Misgendering, deadnaming, and pronouns: how to be a trans ally at work
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Robin Moira White
Robin Moira White is a barrister specialising in employment and discrimination law at Old Square Chambers

Pets are not just for Christmas and being an LGBTQ+ ally is not only for Pride month. The rainbow banner, flags, face paint, t-shirts, shoelaces, and company logos may have been packed away for another year, but there is still much to do. Educating yourself about forms of address for trans people, for example.

Your average trans person has struggled with their gender identity for some years before being able (or compelled) to bring their whole selves to work. And they need a little help from work colleagues.


This is referring to a trans person by the gender they have rejected. Depending on the trans person the effect created can be to irritate (my reaction) all the way up to triggering and exacerbating health problems. So, try hard not to do it. But, especially early in a trans person’s journey, work colleagues will make mistakes – that’s natural. Just apologise, move on and try harder next time.

There is a world of difference between an obvious mistake and deliberate misgendering which is likely to be discriminatory harassment. For some trans people (including me) the telephone poses particular challenges. I still sound quite male, 10 years after transition. Be aware that some folk do not sound as you would expect. Use other cues such as documents and don’t express surprise or incredulity when corrected as to someone’s gender.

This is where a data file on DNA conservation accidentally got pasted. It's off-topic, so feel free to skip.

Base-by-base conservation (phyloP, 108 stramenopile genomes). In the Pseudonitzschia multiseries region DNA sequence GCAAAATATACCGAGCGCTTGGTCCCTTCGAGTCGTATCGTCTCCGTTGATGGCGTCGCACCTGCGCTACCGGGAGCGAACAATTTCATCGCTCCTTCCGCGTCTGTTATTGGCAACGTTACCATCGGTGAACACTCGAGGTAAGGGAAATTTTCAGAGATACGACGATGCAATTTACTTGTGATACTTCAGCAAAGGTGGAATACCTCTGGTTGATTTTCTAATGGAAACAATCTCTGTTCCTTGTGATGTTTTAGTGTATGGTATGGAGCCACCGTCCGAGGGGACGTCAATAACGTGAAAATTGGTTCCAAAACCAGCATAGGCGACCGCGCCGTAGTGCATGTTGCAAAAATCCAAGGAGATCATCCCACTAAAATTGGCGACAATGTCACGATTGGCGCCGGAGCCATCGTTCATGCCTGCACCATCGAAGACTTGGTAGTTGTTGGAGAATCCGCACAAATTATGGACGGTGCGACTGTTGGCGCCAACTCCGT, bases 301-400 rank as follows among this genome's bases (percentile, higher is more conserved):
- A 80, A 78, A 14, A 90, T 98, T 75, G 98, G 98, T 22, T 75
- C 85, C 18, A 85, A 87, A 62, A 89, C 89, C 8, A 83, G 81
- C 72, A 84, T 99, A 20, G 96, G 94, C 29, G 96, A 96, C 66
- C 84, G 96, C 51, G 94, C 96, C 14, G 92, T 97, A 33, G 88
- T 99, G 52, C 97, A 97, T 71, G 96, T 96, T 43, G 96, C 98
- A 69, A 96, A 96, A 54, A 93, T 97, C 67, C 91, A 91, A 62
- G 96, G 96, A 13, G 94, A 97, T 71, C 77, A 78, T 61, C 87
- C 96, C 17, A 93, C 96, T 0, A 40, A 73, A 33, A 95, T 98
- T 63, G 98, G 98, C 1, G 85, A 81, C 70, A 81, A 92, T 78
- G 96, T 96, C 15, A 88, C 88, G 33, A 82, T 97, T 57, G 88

This is using a person’s rejected or “dead” name. Misgendering can sometimes be excused, but it is harder to do so with deadnaming, especially when it is on documents or internal work systems. It is, for that reason, all the more hurtful to a trans person.


We have, sort of, been there with misgendering, but this is a suggestion to all you would-be allies: do something with your own pronouns on e-mail signatures, Zoom call names, and the like to normalise that practice and, so, help trans people not be “othered”.  I know some people find putting their own pronouns out there bothersome or think it smacks of virtue-signalling. Maybe, but it helps. It should be encouraged, not forced.

Sometimes all the above is characterised as “forced” or “compelled” speech, particularly by the tiny but vocal “gender critical” community for whom trans people are a nuisance or inconvenience.  Well, living in a pluralistic and diverse society often involves some compromise and work to rub along. I decided religion was not for me many years ago, but I know how important and helpful it is for many folk, and I would never denigrate that. I have good friends in religious communities and have no difficulty honouring them with the special forms of address that flow from that, be it “Reverend”, “Rabbi”, or “Imam”, and so it should be with trans people, even if you do not accept what we say about ourselves.

And, finally, this is a journey. In the past year, I have worked with two amazing non-binary clients who have helped me understand how they feel about themselves and become accustomed to using an Mx honorific and “they/them” pronouns for a singular person – for which I would have been castigated by my old English master in the 1970s. Sleep peacefully, Mr Parker!

But society changes and we need to learn, understand, and work with those changes so that we can live together in peace and harmony.